One word that almost every textbook teaches but isn’t very practical is “และ [láe]” meaning “and” or in some contexts “and then.” And the reason is because we, Thai people, hardly ever use this word when we talk. We only use it when we write. You might hear it from time to time, but most probably from songs. In actual speech, it’s quite rare.
What we use instead of “และ [láe]” is “แล้วก็ [léaw gâw].” If you are one of those Thai learners who use “และ [láe]” when you want to say “and,” from now on, build a new habit of using “แล้วก็ [léaw gâw]” instead and you will be one step closer to sounding natural like a native Thai speaker.
[chán wâang wan pút léaw gâw wan sǎo]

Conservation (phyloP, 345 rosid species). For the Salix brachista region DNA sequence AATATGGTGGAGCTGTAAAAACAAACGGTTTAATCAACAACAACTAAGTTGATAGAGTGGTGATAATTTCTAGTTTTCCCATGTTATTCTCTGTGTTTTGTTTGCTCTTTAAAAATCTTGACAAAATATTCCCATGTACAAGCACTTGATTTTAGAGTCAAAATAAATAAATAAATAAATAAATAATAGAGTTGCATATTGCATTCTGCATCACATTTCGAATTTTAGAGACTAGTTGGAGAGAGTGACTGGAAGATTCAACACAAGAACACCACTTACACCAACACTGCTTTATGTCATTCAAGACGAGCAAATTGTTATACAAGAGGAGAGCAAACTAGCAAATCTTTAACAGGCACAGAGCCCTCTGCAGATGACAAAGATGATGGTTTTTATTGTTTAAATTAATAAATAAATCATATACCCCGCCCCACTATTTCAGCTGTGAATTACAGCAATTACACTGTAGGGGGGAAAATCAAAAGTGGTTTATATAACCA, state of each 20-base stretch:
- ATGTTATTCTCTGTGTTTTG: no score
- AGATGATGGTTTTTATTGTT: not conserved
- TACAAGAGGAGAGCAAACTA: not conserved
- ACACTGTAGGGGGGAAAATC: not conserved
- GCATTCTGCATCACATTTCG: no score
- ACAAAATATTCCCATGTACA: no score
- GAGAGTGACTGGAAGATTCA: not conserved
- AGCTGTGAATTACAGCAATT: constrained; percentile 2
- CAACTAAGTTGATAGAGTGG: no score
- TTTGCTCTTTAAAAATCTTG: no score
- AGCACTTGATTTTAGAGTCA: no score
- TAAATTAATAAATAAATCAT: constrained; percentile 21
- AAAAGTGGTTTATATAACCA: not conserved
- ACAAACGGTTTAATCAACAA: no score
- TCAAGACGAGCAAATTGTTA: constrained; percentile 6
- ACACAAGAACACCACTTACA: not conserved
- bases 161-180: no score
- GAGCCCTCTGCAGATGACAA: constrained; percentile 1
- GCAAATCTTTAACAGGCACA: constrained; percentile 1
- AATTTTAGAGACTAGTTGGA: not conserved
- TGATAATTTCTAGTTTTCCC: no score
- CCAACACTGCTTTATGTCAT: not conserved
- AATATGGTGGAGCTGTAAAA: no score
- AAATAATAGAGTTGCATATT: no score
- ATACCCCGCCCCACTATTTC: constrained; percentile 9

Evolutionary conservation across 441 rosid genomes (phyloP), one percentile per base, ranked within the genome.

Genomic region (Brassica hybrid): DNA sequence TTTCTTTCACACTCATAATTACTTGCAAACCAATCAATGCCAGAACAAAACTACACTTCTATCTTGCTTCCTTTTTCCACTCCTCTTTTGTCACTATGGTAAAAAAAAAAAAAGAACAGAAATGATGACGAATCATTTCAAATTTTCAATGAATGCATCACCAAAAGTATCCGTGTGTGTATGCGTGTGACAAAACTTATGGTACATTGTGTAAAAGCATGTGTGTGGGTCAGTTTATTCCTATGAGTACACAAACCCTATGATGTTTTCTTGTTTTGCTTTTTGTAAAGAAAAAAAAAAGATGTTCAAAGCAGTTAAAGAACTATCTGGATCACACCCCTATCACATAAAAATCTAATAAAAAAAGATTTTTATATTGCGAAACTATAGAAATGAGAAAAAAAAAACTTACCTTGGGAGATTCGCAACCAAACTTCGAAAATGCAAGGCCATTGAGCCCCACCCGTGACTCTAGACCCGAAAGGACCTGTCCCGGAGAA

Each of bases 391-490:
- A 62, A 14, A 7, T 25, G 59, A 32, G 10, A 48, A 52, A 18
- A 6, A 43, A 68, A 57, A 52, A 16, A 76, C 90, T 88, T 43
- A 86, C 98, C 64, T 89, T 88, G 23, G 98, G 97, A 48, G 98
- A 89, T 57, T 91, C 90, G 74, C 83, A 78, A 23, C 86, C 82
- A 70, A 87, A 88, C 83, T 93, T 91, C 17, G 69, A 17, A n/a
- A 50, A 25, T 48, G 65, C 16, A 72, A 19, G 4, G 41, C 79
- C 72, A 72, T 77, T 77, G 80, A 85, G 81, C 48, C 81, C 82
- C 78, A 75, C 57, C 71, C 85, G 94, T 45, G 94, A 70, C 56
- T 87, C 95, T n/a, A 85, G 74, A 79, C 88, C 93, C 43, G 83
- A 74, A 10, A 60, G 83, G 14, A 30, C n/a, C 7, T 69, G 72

I’m free on Wednesdays and Saturdays.
[phǒm pai bâan fan léaw gâw pai talàad maa]
I went to my girlfriend’s house and then to the market.
[kǎw ga prao kài daao léaw gâw Pepsi mâi sài náam kǎeng yàang lá tîi]
I’ll have one order of basil stir-fry with fried egg and an order of Pepsi with no ice.
Note that “กับ [gap]” is another word that means “and” and is commonly used in the spoken language, as well as the written language.
[káo gàp chán mâi dâai pen fan gan]
He and I aren’t dating.
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